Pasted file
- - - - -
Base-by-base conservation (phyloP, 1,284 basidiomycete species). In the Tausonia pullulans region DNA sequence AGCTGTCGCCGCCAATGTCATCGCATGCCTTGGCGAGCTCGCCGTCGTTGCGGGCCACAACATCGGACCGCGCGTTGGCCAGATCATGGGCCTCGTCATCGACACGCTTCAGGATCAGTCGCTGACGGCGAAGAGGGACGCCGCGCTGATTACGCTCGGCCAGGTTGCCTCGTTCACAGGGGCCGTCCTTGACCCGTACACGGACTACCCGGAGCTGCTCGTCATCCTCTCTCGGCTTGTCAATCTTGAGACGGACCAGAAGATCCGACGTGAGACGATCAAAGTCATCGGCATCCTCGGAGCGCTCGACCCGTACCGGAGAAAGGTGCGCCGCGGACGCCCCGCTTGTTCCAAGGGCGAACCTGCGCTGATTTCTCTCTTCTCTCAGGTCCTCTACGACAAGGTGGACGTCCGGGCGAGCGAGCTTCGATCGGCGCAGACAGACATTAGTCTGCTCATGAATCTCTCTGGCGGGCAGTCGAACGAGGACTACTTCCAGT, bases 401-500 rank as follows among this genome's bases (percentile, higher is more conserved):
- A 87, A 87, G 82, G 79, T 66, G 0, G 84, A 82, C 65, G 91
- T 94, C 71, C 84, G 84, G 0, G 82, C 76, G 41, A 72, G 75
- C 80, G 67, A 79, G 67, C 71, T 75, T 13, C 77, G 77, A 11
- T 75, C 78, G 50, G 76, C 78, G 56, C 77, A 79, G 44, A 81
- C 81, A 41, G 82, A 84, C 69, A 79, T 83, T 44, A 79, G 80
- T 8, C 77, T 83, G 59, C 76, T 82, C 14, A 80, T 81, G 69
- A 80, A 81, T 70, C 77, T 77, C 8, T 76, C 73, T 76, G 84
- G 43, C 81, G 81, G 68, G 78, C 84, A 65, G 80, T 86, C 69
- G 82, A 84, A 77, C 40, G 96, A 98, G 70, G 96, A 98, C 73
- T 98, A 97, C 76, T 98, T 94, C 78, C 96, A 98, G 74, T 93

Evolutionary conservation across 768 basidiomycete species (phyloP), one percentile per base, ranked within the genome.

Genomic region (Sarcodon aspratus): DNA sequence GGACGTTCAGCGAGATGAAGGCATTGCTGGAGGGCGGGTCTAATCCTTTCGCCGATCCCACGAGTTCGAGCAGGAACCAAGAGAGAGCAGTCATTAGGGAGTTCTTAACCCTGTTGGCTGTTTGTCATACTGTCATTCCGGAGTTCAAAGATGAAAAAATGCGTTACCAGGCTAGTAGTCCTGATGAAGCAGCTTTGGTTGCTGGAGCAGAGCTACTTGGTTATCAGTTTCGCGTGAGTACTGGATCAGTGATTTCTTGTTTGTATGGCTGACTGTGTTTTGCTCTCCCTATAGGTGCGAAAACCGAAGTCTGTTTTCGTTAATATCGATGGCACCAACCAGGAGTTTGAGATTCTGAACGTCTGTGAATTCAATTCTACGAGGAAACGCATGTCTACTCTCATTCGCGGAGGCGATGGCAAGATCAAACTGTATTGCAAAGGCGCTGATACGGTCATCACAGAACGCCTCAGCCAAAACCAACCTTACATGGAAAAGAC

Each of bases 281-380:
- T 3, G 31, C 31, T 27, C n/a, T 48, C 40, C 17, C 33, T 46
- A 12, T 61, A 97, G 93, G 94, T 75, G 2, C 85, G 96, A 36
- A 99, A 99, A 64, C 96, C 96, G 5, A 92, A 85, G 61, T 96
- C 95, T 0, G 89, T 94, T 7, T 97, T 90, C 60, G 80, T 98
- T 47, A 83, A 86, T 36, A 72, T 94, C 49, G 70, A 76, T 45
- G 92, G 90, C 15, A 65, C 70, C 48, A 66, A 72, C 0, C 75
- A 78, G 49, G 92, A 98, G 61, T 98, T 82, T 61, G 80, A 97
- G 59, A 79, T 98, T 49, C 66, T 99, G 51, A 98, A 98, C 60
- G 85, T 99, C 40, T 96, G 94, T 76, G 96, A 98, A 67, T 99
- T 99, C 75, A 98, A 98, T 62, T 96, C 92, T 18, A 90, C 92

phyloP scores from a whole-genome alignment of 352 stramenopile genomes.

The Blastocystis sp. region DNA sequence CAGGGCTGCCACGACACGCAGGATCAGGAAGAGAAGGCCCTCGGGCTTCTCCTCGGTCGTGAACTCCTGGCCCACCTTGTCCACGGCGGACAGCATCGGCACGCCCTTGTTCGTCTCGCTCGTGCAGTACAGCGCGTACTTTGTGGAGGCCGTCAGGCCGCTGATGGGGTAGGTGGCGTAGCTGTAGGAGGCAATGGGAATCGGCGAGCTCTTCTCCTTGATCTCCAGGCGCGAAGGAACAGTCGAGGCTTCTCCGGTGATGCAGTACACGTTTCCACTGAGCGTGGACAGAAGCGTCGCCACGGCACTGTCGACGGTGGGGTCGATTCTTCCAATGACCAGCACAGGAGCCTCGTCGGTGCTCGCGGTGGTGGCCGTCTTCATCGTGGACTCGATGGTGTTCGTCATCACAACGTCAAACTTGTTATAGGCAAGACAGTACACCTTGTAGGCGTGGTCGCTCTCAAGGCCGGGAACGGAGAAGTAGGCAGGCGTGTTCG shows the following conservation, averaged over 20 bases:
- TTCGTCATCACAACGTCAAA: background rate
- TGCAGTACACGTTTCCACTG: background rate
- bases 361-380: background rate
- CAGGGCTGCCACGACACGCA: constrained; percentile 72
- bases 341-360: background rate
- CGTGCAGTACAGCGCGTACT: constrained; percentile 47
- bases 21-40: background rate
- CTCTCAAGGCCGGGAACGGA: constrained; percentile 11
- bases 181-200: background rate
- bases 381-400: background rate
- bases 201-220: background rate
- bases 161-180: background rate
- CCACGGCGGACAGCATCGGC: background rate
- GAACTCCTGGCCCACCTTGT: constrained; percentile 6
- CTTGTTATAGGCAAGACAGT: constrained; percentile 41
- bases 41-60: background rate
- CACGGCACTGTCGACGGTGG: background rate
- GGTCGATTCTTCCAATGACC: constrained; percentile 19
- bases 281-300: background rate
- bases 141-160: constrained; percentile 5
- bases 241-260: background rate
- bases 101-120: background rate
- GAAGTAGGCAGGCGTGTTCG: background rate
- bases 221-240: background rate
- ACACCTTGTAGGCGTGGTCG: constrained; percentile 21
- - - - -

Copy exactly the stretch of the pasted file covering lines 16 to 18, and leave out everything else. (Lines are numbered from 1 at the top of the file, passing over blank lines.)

- A 12, T 61, A 97, G 93, G 94, T 75, G 2, C 85, G 96, A 36
- A 99, A 99, A 64, C 96, C 96, G 5, A 92, A 85, G 61, T 96
- C 95, T 0, G 89, T 94, T 7, T 97, T 90, C 60, G 80, T 98